Potassium exchangeability, potassium permeability, and membrane potential: Some observations in relation to protein synthesis in the early echinoderm embryo

Joseph T. Tupper

Research output: Contribution to journalArticle

35 Scopus citations

Abstract

In the sea urchin embryo the membrane potential undergoes a large hyperpolarization within 30-40 min after fertilization (from approximately -10 to -70 mV, inside negative). This is due to an increase in potassium permeability. Parallel to this is an increase in the exchangeability of internal K with the external medium, indicating an alteration in the internal compartmentalization of K. The ability of the embryos to incorporate labeled amino acid precursor into protein also increases during this period. It has been suggested that the membrane potential may regulate synthetic events within the cell. We have approached this question in the sea urchin embryo by investigating the relationships between membrane potential, membrane permeability, K compartmentalization, and protein synthesis. We have observed the following. Inhibition of the change in membrane potential by high K does not alter the ability of preloaded or pulse-labeled cells to incorporate labeled amino acid precursor. This suggests that the increase in membrane potential, per se, is not a direct regulatory factor for protein synthesis in these cells. Inhibition of the membrane potential change also does not block the decompartmentalization of intracellular K nor the increase in permeability to K. Furthermore, decompartmentalization of K is not an immediate event upon fertilization, and its gradual increase correlates in time with the increased ability to incorporate labeled precursor into protein.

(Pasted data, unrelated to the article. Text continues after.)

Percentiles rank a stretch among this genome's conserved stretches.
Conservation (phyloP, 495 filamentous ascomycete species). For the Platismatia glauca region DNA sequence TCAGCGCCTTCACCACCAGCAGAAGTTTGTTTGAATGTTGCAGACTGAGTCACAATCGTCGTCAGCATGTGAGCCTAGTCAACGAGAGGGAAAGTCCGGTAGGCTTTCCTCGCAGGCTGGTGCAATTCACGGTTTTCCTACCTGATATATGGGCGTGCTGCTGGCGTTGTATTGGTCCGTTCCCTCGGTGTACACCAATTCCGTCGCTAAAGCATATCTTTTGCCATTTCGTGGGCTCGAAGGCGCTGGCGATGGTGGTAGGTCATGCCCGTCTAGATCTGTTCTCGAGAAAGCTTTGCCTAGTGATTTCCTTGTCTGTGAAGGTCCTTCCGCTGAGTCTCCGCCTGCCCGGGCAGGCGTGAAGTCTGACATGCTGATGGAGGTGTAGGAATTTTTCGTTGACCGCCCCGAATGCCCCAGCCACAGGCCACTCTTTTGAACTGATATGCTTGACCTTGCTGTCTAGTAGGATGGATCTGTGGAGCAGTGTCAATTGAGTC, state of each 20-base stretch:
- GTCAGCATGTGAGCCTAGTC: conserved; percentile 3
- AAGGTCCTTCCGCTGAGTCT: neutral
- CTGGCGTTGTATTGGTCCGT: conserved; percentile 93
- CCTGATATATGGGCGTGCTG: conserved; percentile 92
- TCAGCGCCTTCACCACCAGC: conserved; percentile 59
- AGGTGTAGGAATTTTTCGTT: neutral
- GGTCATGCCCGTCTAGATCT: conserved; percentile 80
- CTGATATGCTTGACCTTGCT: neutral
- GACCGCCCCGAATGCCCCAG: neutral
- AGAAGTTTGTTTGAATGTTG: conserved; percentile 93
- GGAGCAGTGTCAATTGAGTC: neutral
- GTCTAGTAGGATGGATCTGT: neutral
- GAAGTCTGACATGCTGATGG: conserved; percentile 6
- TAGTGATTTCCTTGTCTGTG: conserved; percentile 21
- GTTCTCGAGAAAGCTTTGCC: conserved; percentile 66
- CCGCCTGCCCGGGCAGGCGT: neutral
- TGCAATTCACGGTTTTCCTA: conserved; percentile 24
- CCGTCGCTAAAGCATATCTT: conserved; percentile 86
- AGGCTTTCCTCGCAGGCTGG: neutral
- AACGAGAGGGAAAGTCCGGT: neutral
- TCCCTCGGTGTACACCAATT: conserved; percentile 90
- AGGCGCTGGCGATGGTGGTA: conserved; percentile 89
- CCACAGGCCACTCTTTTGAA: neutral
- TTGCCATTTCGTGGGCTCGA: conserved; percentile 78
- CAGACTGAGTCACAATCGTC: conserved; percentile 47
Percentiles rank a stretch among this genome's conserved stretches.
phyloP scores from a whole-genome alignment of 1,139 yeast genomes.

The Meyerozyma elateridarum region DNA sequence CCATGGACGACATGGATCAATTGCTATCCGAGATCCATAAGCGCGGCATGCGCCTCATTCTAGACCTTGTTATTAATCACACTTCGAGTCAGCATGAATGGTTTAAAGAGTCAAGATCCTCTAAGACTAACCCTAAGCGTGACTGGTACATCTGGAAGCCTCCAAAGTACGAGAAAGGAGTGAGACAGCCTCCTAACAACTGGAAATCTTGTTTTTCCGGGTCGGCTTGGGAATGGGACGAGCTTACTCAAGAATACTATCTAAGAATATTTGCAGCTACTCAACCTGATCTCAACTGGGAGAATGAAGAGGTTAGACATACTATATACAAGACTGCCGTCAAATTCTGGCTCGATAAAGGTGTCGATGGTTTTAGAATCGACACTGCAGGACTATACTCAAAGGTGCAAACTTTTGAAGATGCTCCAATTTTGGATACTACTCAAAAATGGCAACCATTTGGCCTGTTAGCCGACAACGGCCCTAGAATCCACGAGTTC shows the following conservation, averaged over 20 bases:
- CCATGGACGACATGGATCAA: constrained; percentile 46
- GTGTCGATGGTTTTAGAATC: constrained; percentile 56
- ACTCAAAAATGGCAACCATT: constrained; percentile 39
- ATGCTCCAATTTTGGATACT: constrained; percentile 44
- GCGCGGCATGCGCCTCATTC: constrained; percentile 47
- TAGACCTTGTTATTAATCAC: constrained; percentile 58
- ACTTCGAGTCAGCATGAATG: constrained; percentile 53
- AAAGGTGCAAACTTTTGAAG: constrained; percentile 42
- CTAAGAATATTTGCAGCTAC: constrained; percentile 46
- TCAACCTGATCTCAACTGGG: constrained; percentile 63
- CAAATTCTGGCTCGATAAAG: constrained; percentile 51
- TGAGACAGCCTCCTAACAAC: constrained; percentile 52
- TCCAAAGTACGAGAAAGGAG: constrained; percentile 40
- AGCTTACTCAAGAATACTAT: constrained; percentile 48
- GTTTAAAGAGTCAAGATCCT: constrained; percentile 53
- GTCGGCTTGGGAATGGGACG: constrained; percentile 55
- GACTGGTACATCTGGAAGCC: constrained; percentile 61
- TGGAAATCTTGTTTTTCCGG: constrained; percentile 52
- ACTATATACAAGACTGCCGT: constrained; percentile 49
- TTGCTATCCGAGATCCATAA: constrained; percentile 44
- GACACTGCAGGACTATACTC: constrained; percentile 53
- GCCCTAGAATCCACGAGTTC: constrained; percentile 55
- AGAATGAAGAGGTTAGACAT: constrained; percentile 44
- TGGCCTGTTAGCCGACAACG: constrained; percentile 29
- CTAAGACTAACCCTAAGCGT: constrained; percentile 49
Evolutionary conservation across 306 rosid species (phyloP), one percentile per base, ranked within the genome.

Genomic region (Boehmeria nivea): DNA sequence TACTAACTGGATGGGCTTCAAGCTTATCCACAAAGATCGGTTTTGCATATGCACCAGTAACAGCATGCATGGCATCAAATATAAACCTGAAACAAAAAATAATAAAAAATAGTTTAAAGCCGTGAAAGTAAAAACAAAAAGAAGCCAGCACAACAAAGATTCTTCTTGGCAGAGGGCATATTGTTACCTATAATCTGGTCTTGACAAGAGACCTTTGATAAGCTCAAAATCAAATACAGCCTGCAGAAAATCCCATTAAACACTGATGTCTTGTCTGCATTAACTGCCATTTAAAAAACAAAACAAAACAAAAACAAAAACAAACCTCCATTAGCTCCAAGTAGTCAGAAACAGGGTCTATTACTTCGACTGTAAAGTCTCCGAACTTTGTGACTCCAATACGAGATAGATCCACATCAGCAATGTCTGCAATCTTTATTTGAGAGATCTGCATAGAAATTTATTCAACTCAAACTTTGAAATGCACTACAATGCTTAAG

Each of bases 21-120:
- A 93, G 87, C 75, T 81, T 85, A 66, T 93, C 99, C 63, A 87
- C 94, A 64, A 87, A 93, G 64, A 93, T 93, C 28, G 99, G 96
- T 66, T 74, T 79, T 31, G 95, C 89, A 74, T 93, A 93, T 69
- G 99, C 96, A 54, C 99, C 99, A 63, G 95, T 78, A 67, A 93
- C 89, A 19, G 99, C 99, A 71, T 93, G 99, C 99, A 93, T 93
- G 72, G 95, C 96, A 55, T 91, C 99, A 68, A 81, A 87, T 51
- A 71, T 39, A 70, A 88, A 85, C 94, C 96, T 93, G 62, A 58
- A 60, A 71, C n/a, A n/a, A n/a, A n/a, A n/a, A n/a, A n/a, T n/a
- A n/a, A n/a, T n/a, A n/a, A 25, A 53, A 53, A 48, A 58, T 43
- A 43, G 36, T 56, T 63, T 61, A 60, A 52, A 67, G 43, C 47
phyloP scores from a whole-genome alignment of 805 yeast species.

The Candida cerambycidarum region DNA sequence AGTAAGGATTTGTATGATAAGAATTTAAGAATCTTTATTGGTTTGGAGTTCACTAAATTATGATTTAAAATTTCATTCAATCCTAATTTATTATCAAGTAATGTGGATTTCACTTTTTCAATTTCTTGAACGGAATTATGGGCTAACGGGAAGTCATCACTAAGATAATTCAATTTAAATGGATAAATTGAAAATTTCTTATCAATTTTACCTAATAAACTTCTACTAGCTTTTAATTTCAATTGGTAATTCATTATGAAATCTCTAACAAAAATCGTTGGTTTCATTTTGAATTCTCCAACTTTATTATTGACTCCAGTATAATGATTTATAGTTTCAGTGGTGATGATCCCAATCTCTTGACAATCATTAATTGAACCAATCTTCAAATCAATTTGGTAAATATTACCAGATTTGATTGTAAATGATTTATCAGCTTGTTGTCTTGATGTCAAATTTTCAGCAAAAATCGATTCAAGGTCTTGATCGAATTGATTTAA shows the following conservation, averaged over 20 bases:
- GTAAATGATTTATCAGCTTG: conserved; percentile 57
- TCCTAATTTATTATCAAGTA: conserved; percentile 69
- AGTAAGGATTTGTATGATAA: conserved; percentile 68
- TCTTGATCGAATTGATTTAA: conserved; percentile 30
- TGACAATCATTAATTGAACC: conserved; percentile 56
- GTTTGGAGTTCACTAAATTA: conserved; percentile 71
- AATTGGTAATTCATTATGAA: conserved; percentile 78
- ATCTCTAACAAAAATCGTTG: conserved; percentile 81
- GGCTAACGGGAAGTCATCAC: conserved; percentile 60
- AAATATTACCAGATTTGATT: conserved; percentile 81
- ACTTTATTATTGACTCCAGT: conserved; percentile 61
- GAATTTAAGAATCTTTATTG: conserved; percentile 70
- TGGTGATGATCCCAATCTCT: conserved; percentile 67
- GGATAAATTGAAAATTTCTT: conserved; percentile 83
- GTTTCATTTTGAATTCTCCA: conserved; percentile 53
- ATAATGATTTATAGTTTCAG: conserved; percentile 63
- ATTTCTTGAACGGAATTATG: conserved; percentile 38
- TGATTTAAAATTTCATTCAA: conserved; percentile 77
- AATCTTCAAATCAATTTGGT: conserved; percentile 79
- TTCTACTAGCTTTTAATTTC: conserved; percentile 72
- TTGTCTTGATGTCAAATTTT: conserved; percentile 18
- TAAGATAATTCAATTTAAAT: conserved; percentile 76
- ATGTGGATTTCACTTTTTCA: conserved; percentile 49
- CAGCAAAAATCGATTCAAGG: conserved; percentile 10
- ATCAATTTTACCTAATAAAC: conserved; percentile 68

Original languageEnglish (US)
Pages (from-to)140-154
Number of pages15
JournalDevelopmental Biology
Volume32
Issue number1
DOIs
StatePublished - May 1973

ASJC Scopus subject areas

  • Molecular Biology
  • Developmental Biology
  • Cell Biology

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